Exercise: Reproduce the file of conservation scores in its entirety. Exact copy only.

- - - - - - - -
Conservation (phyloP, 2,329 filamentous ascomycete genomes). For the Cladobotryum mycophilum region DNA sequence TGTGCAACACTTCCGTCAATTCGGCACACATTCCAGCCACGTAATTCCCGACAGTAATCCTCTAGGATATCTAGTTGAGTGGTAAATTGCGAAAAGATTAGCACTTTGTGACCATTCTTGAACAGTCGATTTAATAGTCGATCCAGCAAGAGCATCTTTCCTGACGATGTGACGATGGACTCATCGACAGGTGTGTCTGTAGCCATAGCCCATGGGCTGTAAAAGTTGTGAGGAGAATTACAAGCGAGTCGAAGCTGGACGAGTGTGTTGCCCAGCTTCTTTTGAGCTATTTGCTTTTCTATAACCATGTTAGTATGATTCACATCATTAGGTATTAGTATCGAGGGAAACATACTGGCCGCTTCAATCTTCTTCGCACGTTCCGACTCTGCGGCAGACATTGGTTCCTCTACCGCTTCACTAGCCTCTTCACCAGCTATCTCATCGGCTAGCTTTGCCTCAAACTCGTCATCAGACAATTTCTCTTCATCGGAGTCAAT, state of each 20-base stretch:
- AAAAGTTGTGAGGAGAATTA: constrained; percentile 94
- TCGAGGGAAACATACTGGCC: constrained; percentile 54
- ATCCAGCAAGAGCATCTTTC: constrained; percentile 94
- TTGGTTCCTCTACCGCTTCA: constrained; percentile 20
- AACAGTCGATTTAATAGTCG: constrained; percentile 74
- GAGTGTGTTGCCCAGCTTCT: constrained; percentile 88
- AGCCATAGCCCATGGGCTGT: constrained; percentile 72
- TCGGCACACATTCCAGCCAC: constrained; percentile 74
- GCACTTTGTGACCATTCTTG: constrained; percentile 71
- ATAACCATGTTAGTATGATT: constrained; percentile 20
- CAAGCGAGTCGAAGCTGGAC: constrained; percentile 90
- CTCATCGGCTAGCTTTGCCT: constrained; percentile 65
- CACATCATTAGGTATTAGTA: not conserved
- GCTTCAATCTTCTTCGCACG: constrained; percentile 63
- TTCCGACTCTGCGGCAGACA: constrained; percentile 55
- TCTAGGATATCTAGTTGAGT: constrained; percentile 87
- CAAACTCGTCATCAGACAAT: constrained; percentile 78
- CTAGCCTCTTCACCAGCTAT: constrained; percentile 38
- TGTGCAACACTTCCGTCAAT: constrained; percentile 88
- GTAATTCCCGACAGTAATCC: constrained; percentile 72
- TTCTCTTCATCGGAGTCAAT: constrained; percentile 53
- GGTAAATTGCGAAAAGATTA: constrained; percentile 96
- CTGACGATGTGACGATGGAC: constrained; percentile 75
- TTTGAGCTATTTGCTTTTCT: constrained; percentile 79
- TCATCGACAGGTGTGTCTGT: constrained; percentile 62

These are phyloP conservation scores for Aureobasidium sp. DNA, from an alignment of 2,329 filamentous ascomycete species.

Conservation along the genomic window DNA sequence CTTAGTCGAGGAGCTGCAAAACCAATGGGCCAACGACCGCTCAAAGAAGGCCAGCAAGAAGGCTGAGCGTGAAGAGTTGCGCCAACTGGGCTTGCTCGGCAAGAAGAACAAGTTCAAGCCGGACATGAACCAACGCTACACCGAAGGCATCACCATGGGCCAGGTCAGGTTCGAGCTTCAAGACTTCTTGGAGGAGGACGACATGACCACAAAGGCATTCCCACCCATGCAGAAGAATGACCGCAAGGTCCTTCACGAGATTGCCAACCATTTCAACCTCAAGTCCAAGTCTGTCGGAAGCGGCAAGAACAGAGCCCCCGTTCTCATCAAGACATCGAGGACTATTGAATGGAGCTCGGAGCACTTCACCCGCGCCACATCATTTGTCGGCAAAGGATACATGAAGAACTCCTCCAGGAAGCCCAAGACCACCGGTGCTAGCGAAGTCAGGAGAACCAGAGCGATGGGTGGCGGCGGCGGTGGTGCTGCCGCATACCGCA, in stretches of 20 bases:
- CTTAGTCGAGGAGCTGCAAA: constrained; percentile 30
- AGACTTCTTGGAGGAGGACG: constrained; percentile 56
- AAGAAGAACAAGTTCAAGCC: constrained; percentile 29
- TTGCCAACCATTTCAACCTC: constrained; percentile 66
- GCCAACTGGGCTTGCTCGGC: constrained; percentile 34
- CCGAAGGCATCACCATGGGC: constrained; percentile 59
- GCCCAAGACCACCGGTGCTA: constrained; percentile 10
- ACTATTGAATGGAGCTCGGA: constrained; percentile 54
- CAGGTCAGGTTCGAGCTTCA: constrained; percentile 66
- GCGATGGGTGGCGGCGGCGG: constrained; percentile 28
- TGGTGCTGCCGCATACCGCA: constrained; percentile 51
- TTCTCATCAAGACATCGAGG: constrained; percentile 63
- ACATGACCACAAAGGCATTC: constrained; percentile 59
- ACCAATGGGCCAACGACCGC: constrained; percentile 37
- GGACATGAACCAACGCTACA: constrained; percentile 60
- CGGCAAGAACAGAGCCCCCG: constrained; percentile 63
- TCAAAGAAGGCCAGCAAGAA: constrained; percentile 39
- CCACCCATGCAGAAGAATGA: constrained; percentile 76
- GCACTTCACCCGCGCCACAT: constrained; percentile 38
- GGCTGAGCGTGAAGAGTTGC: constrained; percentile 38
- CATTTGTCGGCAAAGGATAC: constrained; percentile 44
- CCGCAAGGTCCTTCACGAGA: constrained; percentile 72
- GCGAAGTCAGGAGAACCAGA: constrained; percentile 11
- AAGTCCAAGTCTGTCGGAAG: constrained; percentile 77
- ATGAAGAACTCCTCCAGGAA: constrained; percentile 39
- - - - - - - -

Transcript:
Conservation (phyloP, 2,329 filamentous ascomycete genomes). For the Cladobotryum mycophilum region DNA sequence TGTGCAACACTTCCGTCAATTCGGCACACATTCCAGCCACGTAATTCCCGACAGTAATCCTCTAGGATATCTAGTTGAGTGGTAAATTGCGAAAAGATTAGCACTTTGTGACCATTCTTGAACAGTCGATTTAATAGTCGATCCAGCAAGAGCATCTTTCCTGACGATGTGACGATGGACTCATCGACAGGTGTGTCTGTAGCCATAGCCCATGGGCTGTAAAAGTTGTGAGGAGAATTACAAGCGAGTCGAAGCTGGACGAGTGTGTTGCCCAGCTTCTTTTGAGCTATTTGCTTTTCTATAACCATGTTAGTATGATTCACATCATTAGGTATTAGTATCGAGGGAAACATACTGGCCGCTTCAATCTTCTTCGCACGTTCCGACTCTGCGGCAGACATTGGTTCCTCTACCGCTTCACTAGCCTCTTCACCAGCTATCTCATCGGCTAGCTTTGCCTCAAACTCGTCATCAGACAATTTCTCTTCATCGGAGTCAAT, state of each 20-base stretch:
- AAAAGTTGTGAGGAGAATTA: constrained; percentile 94
- TCGAGGGAAACATACTGGCC: constrained; percentile 54
- ATCCAGCAAGAGCATCTTTC: constrained; percentile 94
- TTGGTTCCTCTACCGCTTCA: constrained; percentile 20
- AACAGTCGATTTAATAGTCG: constrained; percentile 74
- GAGTGTGTTGCCCAGCTTCT: constrained; percentile 88
- AGCCATAGCCCATGGGCTGT: constrained; percentile 72
- TCGGCACACATTCCAGCCAC: constrained; percentile 74
- GCACTTTGTGACCATTCTTG: constrained; percentile 71
- ATAACCATGTTAGTATGATT: constrained; percentile 20
- CAAGCGAGTCGAAGCTGGAC: constrained; percentile 90
- CTCATCGGCTAGCTTTGCCT: constrained; percentile 65
- CACATCATTAGGTATTAGTA: not conserved
- GCTTCAATCTTCTTCGCACG: constrained; percentile 63
- TTCCGACTCTGCGGCAGACA: constrained; percentile 55
- TCTAGGATATCTAGTTGAGT: constrained; percentile 87
- CAAACTCGTCATCAGACAAT: constrained; percentile 78
- CTAGCCTCTTCACCAGCTAT: constrained; percentile 38
- TGTGCAACACTTCCGTCAAT: constrained; percentile 88
- GTAATTCCCGACAGTAATCC: constrained; percentile 72
- TTCTCTTCATCGGAGTCAAT: constrained; percentile 53
- GGTAAATTGCGAAAAGATTA: constrained; percentile 96
- CTGACGATGTGACGATGGAC: constrained; percentile 75
- TTTGAGCTATTTGCTTTTCT: constrained; percentile 79
- TCATCGACAGGTGTGTCTGT: constrained; percentile 62

These are phyloP conservation scores for Aureobasidium sp. DNA, from an alignment of 2,329 filamentous ascomycete species.

Conservation along the genomic window DNA sequence CTTAGTCGAGGAGCTGCAAAACCAATGGGCCAACGACCGCTCAAAGAAGGCCAGCAAGAAGGCTGAGCGTGAAGAGTTGCGCCAACTGGGCTTGCTCGGCAAGAAGAACAAGTTCAAGCCGGACATGAACCAACGCTACACCGAAGGCATCACCATGGGCCAGGTCAGGTTCGAGCTTCAAGACTTCTTGGAGGAGGACGACATGACCACAAAGGCATTCCCACCCATGCAGAAGAATGACCGCAAGGTCCTTCACGAGATTGCCAACCATTTCAACCTCAAGTCCAAGTCTGTCGGAAGCGGCAAGAACAGAGCCCCCGTTCTCATCAAGACATCGAGGACTATTGAATGGAGCTCGGAGCACTTCACCCGCGCCACATCATTTGTCGGCAAAGGATACATGAAGAACTCCTCCAGGAAGCCCAAGACCACCGGTGCTAGCGAAGTCAGGAGAACCAGAGCGATGGGTGGCGGCGGCGGTGGTGCTGCCGCATACCGCA, in stretches of 20 bases:
- CTTAGTCGAGGAGCTGCAAA: constrained; percentile 30
- AGACTTCTTGGAGGAGGACG: constrained; percentile 56
- AAGAAGAACAAGTTCAAGCC: constrained; percentile 29
- TTGCCAACCATTTCAACCTC: constrained; percentile 66
- GCCAACTGGGCTTGCTCGGC: constrained; percentile 34
- CCGAAGGCATCACCATGGGC: constrained; percentile 59
- GCCCAAGACCACCGGTGCTA: constrained; percentile 10
- ACTATTGAATGGAGCTCGGA: constrained; percentile 54
- CAGGTCAGGTTCGAGCTTCA: constrained; percentile 66
- GCGATGGGTGGCGGCGGCGG: constrained; percentile 28
- TGGTGCTGCCGCATACCGCA: constrained; percentile 51
- TTCTCATCAAGACATCGAGG: constrained; percentile 63
- ACATGACCACAAAGGCATTC: constrained; percentile 59
- ACCAATGGGCCAACGACCGC: constrained; percentile 37
- GGACATGAACCAACGCTACA: constrained; percentile 60
- CGGCAAGAACAGAGCCCCCG: constrained; percentile 63
- TCAAAGAAGGCCAGCAAGAA: constrained; percentile 39
- CCACCCATGCAGAAGAATGA: constrained; percentile 76
- GCACTTCACCCGCGCCACAT: constrained; percentile 38
- GGCTGAGCGTGAAGAGTTGC: constrained; percentile 38
- CATTTGTCGGCAAAGGATAC: constrained; percentile 44
- CCGCAAGGTCCTTCACGAGA: constrained; percentile 72
- GCGAAGTCAGGAGAACCAGA: constrained; percentile 11
- AAGTCCAAGTCTGTCGGAAG: constrained; percentile 77
- ATGAAGAACTCCTCCAGGAA: constrained; percentile 39